I never felt that way. Maybe back in the day. But in my days, we never felt a difference. We felt we were all equal and we treated each other as human beings, brothers and sisters, regardless of our religious differences.
What are your best and worst memories from Syria?
My best memories were every second I spent in Syria growing up until I moved to the States. I would say my worst memory was having to attend friends’ funerals at a time when I thought I would be attending their graduations and weddings.
Tell me about Aleppo when it was under siege.
I consider myself one of the lucky ones. There were obviously people who lived under better conditions during this horrible time because they were rich, and my dad owned his own business, so we were considered upper middle class. However, days passed when we would not have water or electricity. Still, we were fortunate to at least have had a roof over our heads. Close to my home, al-Assad School opened up for the people whose homes had been destroyed in the clashes. So, one really gets a perspective.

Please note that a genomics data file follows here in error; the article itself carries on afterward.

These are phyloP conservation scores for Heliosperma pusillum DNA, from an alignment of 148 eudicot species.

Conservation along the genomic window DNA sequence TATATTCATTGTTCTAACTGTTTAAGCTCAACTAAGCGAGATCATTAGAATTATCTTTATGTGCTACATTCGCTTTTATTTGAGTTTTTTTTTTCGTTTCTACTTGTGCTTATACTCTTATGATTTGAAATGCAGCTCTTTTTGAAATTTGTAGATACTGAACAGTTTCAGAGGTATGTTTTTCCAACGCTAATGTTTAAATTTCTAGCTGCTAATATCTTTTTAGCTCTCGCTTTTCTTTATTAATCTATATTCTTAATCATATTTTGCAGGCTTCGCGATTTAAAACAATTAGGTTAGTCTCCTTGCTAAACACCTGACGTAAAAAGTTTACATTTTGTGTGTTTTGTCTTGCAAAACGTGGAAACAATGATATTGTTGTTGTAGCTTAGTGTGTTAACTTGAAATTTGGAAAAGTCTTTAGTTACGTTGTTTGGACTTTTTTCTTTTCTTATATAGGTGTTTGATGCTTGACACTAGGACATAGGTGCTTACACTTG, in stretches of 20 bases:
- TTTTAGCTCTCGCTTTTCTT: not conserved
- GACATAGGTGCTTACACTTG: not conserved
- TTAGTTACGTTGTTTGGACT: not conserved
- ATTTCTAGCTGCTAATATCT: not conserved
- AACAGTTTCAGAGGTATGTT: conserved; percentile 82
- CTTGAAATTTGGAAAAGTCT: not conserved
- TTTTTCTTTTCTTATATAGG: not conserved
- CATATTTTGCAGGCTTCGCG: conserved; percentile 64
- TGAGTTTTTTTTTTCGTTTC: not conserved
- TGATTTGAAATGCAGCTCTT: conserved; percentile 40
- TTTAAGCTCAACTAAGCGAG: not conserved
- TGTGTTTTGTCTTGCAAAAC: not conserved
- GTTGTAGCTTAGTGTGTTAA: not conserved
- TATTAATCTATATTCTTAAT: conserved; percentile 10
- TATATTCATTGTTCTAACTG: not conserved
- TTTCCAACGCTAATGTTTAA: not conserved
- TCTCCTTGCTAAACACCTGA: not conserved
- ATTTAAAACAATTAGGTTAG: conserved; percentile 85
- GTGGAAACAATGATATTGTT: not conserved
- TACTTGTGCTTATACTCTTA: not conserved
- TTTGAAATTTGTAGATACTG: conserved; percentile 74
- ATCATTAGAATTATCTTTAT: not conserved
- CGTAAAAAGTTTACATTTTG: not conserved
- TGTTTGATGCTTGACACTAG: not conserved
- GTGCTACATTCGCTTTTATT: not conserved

A lot of young girls and boys helped their parents to buy or bring gallons of water or fuel to their homes. I would help my dad fill up huge bottles with water so we would always have some when needed. We also filled up our bathtub as soon as water was available. We had three buckets: one for clean water, one with the soap for when we would wash our hands, and one for when we rinse our hands. The latter one was later reused as water to flush in the toilet.
We never really knew which groups were fighting, or where, unless we saw it on the news. We just heard the bombs and the shootings. There would also be snipers on buildings that would shoot as soon as someone would pass by. Once, a sniper shot at our car, but it wasn’t critical, so we just continued driving.
I was also lucky because I didn’t lose any loved ones in the war. I had a fellow peer in the church scouts who was killed by a bomb. That was really emotional because it was the first time my scout played at a funeral and not a wedding of a person belonging to the scouts. Another scout lost his mother.
If there were to be peace in Syria tomorrow would you move back?
As much as it hurts me to say this, I wouldn’t go back. I will go to visit but not live there anymore. It’s just impossible for our young generation to go and build everything all over. And to be honest, what’s left for us to even go back to? Even if I want to what would I do with my degree?